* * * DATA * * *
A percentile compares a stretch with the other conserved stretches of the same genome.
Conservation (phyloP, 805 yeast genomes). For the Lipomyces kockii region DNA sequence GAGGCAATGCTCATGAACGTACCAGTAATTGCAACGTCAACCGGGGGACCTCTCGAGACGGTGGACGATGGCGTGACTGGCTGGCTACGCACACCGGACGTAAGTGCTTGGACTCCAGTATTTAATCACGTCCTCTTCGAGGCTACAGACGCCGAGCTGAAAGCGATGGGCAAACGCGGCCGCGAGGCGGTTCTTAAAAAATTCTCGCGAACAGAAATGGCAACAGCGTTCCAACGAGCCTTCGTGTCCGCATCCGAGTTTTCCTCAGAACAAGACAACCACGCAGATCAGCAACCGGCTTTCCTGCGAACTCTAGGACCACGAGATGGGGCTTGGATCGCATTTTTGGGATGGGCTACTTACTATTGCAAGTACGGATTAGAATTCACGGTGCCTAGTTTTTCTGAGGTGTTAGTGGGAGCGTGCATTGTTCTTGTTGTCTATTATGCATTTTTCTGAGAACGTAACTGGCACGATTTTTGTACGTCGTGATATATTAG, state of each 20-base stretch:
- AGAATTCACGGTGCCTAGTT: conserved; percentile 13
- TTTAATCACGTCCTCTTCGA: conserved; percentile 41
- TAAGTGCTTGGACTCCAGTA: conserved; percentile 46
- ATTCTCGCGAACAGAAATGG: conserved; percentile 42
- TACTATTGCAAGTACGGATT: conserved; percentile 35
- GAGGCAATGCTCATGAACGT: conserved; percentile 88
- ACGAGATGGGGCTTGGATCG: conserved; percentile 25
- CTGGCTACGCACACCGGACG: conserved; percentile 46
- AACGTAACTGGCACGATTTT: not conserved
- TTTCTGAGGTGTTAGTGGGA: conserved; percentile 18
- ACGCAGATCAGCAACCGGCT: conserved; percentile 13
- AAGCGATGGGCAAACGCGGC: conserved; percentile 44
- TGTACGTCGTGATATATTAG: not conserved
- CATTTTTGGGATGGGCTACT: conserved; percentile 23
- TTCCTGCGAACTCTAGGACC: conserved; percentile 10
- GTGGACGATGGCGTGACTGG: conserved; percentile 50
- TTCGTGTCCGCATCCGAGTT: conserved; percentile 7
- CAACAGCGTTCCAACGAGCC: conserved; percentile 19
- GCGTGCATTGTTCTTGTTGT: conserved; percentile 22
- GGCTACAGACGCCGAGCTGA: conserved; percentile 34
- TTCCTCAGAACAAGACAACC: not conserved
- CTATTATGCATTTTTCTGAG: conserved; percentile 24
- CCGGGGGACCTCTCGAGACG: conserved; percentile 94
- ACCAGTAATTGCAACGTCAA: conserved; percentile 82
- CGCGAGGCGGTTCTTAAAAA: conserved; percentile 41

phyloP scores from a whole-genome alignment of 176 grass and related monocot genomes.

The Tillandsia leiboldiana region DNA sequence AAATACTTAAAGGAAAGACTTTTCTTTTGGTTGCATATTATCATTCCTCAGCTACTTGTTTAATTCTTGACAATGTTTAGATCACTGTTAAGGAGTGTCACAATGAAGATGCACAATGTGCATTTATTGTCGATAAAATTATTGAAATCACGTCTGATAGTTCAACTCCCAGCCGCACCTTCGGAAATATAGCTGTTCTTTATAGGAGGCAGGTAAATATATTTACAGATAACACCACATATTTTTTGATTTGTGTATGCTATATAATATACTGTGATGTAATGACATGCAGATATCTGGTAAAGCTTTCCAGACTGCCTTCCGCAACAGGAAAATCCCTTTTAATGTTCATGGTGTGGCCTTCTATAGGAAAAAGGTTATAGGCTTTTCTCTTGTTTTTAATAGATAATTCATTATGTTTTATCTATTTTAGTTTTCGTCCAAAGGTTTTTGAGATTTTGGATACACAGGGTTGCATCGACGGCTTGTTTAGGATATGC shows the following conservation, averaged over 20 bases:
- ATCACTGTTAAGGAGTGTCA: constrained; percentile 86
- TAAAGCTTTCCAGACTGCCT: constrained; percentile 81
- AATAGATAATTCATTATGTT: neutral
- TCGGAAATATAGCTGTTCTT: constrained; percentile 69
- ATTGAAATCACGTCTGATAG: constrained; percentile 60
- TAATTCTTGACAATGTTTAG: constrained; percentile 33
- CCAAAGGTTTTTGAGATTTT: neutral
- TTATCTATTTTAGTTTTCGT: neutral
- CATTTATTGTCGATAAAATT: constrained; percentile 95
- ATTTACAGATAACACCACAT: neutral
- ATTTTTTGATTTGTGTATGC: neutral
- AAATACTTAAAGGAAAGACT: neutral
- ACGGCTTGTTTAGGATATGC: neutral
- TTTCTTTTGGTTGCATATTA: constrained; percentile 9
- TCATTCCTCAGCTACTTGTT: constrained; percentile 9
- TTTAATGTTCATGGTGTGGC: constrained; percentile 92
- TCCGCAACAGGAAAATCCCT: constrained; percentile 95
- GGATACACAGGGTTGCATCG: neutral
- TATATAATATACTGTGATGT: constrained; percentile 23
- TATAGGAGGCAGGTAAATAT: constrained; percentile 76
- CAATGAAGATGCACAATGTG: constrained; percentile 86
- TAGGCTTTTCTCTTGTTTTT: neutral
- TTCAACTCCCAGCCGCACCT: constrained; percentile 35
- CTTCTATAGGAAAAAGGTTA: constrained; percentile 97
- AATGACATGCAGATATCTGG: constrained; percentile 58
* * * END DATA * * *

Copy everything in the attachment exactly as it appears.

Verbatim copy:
A percentile compares a stretch with the other conserved stretches of the same genome.
Conservation (phyloP, 805 yeast genomes). For the Lipomyces kockii region DNA sequence GAGGCAATGCTCATGAACGTACCAGTAATTGCAACGTCAACCGGGGGACCTCTCGAGACGGTGGACGATGGCGTGACTGGCTGGCTACGCACACCGGACGTAAGTGCTTGGACTCCAGTATTTAATCACGTCCTCTTCGAGGCTACAGACGCCGAGCTGAAAGCGATGGGCAAACGCGGCCGCGAGGCGGTTCTTAAAAAATTCTCGCGAACAGAAATGGCAACAGCGTTCCAACGAGCCTTCGTGTCCGCATCCGAGTTTTCCTCAGAACAAGACAACCACGCAGATCAGCAACCGGCTTTCCTGCGAACTCTAGGACCACGAGATGGGGCTTGGATCGCATTTTTGGGATGGGCTACTTACTATTGCAAGTACGGATTAGAATTCACGGTGCCTAGTTTTTCTGAGGTGTTAGTGGGAGCGTGCATTGTTCTTGTTGTCTATTATGCATTTTTCTGAGAACGTAACTGGCACGATTTTTGTACGTCGTGATATATTAG, state of each 20-base stretch:
- AGAATTCACGGTGCCTAGTT: conserved; percentile 13
- TTTAATCACGTCCTCTTCGA: conserved; percentile 41
- TAAGTGCTTGGACTCCAGTA: conserved; percentile 46
- ATTCTCGCGAACAGAAATGG: conserved; percentile 42
- TACTATTGCAAGTACGGATT: conserved; percentile 35
- GAGGCAATGCTCATGAACGT: conserved; percentile 88
- ACGAGATGGGGCTTGGATCG: conserved; percentile 25
- CTGGCTACGCACACCGGACG: conserved; percentile 46
- AACGTAACTGGCACGATTTT: not conserved
- TTTCTGAGGTGTTAGTGGGA: conserved; percentile 18
- ACGCAGATCAGCAACCGGCT: conserved; percentile 13
- AAGCGATGGGCAAACGCGGC: conserved; percentile 44
- TGTACGTCGTGATATATTAG: not conserved
- CATTTTTGGGATGGGCTACT: conserved; percentile 23
- TTCCTGCGAACTCTAGGACC: conserved; percentile 10
- GTGGACGATGGCGTGACTGG: conserved; percentile 50
- TTCGTGTCCGCATCCGAGTT: conserved; percentile 7
- CAACAGCGTTCCAACGAGCC: conserved; percentile 19
- GCGTGCATTGTTCTTGTTGT: conserved; percentile 22
- GGCTACAGACGCCGAGCTGA: conserved; percentile 34
- TTCCTCAGAACAAGACAACC: not conserved
- CTATTATGCATTTTTCTGAG: conserved; percentile 24
- CCGGGGGACCTCTCGAGACG: conserved; percentile 94
- ACCAGTAATTGCAACGTCAA: conserved; percentile 82
- CGCGAGGCGGTTCTTAAAAA: conserved; percentile 41

phyloP scores from a whole-genome alignment of 176 grass and related monocot genomes.

The Tillandsia leiboldiana region DNA sequence AAATACTTAAAGGAAAGACTTTTCTTTTGGTTGCATATTATCATTCCTCAGCTACTTGTTTAATTCTTGACAATGTTTAGATCACTGTTAAGGAGTGTCACAATGAAGATGCACAATGTGCATTTATTGTCGATAAAATTATTGAAATCACGTCTGATAGTTCAACTCCCAGCCGCACCTTCGGAAATATAGCTGTTCTTTATAGGAGGCAGGTAAATATATTTACAGATAACACCACATATTTTTTGATTTGTGTATGCTATATAATATACTGTGATGTAATGACATGCAGATATCTGGTAAAGCTTTCCAGACTGCCTTCCGCAACAGGAAAATCCCTTTTAATGTTCATGGTGTGGCCTTCTATAGGAAAAAGGTTATAGGCTTTTCTCTTGTTTTTAATAGATAATTCATTATGTTTTATCTATTTTAGTTTTCGTCCAAAGGTTTTTGAGATTTTGGATACACAGGGTTGCATCGACGGCTTGTTTAGGATATGC shows the following conservation, averaged over 20 bases:
- ATCACTGTTAAGGAGTGTCA: constrained; percentile 86
- TAAAGCTTTCCAGACTGCCT: constrained; percentile 81
- AATAGATAATTCATTATGTT: neutral
- TCGGAAATATAGCTGTTCTT: constrained; percentile 69
- ATTGAAATCACGTCTGATAG: constrained; percentile 60
- TAATTCTTGACAATGTTTAG: constrained; percentile 33
- CCAAAGGTTTTTGAGATTTT: neutral
- TTATCTATTTTAGTTTTCGT: neutral
- CATTTATTGTCGATAAAATT: constrained; percentile 95
- ATTTACAGATAACACCACAT: neutral
- ATTTTTTGATTTGTGTATGC: neutral
- AAATACTTAAAGGAAAGACT: neutral
- ACGGCTTGTTTAGGATATGC: neutral
- TTTCTTTTGGTTGCATATTA: constrained; percentile 9
- TCATTCCTCAGCTACTTGTT: constrained; percentile 9
- TTTAATGTTCATGGTGTGGC: constrained; percentile 92
- TCCGCAACAGGAAAATCCCT: constrained; percentile 95
- GGATACACAGGGTTGCATCG: neutral
- TATATAATATACTGTGATGT: constrained; percentile 23
- TATAGGAGGCAGGTAAATAT: constrained; percentile 76
- CAATGAAGATGCACAATGTG: constrained; percentile 86
- TAGGCTTTTCTCTTGTTTTT: neutral
- TTCAACTCCCAGCCGCACCT: constrained; percentile 35
- CTTCTATAGGAAAAAGGTTA: constrained; percentile 97
- AATGACATGCAGATATCTGG: constrained; percentile 58